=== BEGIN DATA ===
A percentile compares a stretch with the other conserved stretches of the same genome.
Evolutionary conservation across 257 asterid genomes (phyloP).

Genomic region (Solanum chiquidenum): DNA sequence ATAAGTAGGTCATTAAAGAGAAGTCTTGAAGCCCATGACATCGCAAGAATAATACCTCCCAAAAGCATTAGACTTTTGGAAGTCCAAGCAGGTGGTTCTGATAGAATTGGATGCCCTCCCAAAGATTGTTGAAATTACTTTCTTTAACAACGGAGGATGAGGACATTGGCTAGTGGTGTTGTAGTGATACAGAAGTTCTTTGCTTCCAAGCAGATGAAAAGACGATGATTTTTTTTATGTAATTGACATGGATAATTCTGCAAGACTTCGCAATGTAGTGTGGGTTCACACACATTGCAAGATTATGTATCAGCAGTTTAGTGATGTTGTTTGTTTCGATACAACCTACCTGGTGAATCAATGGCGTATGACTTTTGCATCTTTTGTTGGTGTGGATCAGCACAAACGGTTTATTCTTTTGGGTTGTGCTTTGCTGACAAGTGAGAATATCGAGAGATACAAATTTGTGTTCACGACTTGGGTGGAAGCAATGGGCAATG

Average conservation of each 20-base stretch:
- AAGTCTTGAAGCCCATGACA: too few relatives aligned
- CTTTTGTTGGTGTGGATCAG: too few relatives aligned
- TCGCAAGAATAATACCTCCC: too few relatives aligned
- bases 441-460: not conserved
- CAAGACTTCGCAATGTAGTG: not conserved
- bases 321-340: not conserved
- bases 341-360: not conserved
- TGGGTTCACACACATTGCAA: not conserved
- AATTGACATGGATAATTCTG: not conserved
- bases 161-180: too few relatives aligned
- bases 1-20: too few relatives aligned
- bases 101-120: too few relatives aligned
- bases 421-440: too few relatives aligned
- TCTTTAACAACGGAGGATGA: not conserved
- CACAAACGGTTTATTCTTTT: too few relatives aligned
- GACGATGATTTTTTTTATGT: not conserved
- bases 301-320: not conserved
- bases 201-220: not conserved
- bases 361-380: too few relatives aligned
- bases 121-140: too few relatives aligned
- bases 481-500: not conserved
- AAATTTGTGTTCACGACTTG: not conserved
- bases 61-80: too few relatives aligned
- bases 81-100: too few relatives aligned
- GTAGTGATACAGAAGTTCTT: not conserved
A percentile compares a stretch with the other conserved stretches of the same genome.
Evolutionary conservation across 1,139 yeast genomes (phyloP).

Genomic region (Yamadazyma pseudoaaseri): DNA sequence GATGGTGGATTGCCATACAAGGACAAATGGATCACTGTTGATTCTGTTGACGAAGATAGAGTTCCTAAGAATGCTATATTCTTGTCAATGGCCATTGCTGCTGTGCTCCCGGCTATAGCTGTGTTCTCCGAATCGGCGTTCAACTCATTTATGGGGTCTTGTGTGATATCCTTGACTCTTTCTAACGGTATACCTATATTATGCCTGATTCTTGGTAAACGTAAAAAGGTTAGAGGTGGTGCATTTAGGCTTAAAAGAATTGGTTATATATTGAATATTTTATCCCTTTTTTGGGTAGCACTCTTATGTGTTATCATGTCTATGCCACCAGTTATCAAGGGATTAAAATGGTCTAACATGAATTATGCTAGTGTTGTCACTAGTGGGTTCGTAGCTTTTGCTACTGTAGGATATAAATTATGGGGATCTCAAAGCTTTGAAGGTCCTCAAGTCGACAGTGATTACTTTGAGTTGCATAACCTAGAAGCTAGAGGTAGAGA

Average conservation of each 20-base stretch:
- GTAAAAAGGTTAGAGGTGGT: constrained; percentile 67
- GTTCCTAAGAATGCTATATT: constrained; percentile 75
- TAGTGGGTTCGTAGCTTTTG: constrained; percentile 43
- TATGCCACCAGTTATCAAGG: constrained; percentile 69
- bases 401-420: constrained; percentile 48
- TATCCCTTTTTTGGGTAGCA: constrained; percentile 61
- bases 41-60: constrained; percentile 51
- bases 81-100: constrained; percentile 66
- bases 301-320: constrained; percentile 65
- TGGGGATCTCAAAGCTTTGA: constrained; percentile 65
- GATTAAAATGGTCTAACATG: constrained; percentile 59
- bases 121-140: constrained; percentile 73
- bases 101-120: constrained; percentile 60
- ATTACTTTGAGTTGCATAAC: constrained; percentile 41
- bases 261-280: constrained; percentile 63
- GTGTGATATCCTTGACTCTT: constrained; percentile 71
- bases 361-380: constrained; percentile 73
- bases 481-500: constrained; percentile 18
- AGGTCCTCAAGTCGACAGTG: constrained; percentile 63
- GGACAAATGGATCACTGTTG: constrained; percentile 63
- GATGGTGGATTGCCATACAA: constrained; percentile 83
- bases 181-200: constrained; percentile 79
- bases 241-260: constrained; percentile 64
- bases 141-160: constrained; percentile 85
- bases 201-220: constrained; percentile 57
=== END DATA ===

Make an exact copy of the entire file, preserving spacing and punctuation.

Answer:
A percentile compares a stretch with the other conserved stretches of the same genome.
Evolutionary conservation across 257 asterid genomes (phyloP).

Genomic region (Solanum chiquidenum): DNA sequence ATAAGTAGGTCATTAAAGAGAAGTCTTGAAGCCCATGACATCGCAAGAATAATACCTCCCAAAAGCATTAGACTTTTGGAAGTCCAAGCAGGTGGTTCTGATAGAATTGGATGCCCTCCCAAAGATTGTTGAAATTACTTTCTTTAACAACGGAGGATGAGGACATTGGCTAGTGGTGTTGTAGTGATACAGAAGTTCTTTGCTTCCAAGCAGATGAAAAGACGATGATTTTTTTTATGTAATTGACATGGATAATTCTGCAAGACTTCGCAATGTAGTGTGGGTTCACACACATTGCAAGATTATGTATCAGCAGTTTAGTGATGTTGTTTGTTTCGATACAACCTACCTGGTGAATCAATGGCGTATGACTTTTGCATCTTTTGTTGGTGTGGATCAGCACAAACGGTTTATTCTTTTGGGTTGTGCTTTGCTGACAAGTGAGAATATCGAGAGATACAAATTTGTGTTCACGACTTGGGTGGAAGCAATGGGCAATG

Average conservation of each 20-base stretch:
- AAGTCTTGAAGCCCATGACA: too few relatives aligned
- CTTTTGTTGGTGTGGATCAG: too few relatives aligned
- TCGCAAGAATAATACCTCCC: too few relatives aligned
- bases 441-460: not conserved
- CAAGACTTCGCAATGTAGTG: not conserved
- bases 321-340: not conserved
- bases 341-360: not conserved
- TGGGTTCACACACATTGCAA: not conserved
- AATTGACATGGATAATTCTG: not conserved
- bases 161-180: too few relatives aligned
- bases 1-20: too few relatives aligned
- bases 101-120: too few relatives aligned
- bases 421-440: too few relatives aligned
- TCTTTAACAACGGAGGATGA: not conserved
- CACAAACGGTTTATTCTTTT: too few relatives aligned
- GACGATGATTTTTTTTATGT: not conserved
- bases 301-320: not conserved
- bases 201-220: not conserved
- bases 361-380: too few relatives aligned
- bases 121-140: too few relatives aligned
- bases 481-500: not conserved
- AAATTTGTGTTCACGACTTG: not conserved
- bases 61-80: too few relatives aligned
- bases 81-100: too few relatives aligned
- GTAGTGATACAGAAGTTCTT: not conserved
A percentile compares a stretch with the other conserved stretches of the same genome.
Evolutionary conservation across 1,139 yeast genomes (phyloP).

Genomic region (Yamadazyma pseudoaaseri): DNA sequence GATGGTGGATTGCCATACAAGGACAAATGGATCACTGTTGATTCTGTTGACGAAGATAGAGTTCCTAAGAATGCTATATTCTTGTCAATGGCCATTGCTGCTGTGCTCCCGGCTATAGCTGTGTTCTCCGAATCGGCGTTCAACTCATTTATGGGGTCTTGTGTGATATCCTTGACTCTTTCTAACGGTATACCTATATTATGCCTGATTCTTGGTAAACGTAAAAAGGTTAGAGGTGGTGCATTTAGGCTTAAAAGAATTGGTTATATATTGAATATTTTATCCCTTTTTTGGGTAGCACTCTTATGTGTTATCATGTCTATGCCACCAGTTATCAAGGGATTAAAATGGTCTAACATGAATTATGCTAGTGTTGTCACTAGTGGGTTCGTAGCTTTTGCTACTGTAGGATATAAATTATGGGGATCTCAAAGCTTTGAAGGTCCTCAAGTCGACAGTGATTACTTTGAGTTGCATAACCTAGAAGCTAGAGGTAGAGA

Average conservation of each 20-base stretch:
- GTAAAAAGGTTAGAGGTGGT: constrained; percentile 67
- GTTCCTAAGAATGCTATATT: constrained; percentile 75
- TAGTGGGTTCGTAGCTTTTG: constrained; percentile 43
- TATGCCACCAGTTATCAAGG: constrained; percentile 69
- bases 401-420: constrained; percentile 48
- TATCCCTTTTTTGGGTAGCA: constrained; percentile 61
- bases 41-60: constrained; percentile 51
- bases 81-100: constrained; percentile 66
- bases 301-320: constrained; percentile 65
- TGGGGATCTCAAAGCTTTGA: constrained; percentile 65
- GATTAAAATGGTCTAACATG: constrained; percentile 59
- bases 121-140: constrained; percentile 73
- bases 101-120: constrained; percentile 60
- ATTACTTTGAGTTGCATAAC: constrained; percentile 41
- bases 261-280: constrained; percentile 63
- GTGTGATATCCTTGACTCTT: constrained; percentile 71
- bases 361-380: constrained; percentile 73
- bases 481-500: constrained; percentile 18
- AGGTCCTCAAGTCGACAGTG: constrained; percentile 63
- GGACAAATGGATCACTGTTG: constrained; percentile 63
- GATGGTGGATTGCCATACAA: constrained; percentile 83
- bases 181-200: constrained; percentile 79
- bases 241-260: constrained; percentile 64
- bases 141-160: constrained; percentile 85
- bases 201-220: constrained; percentile 57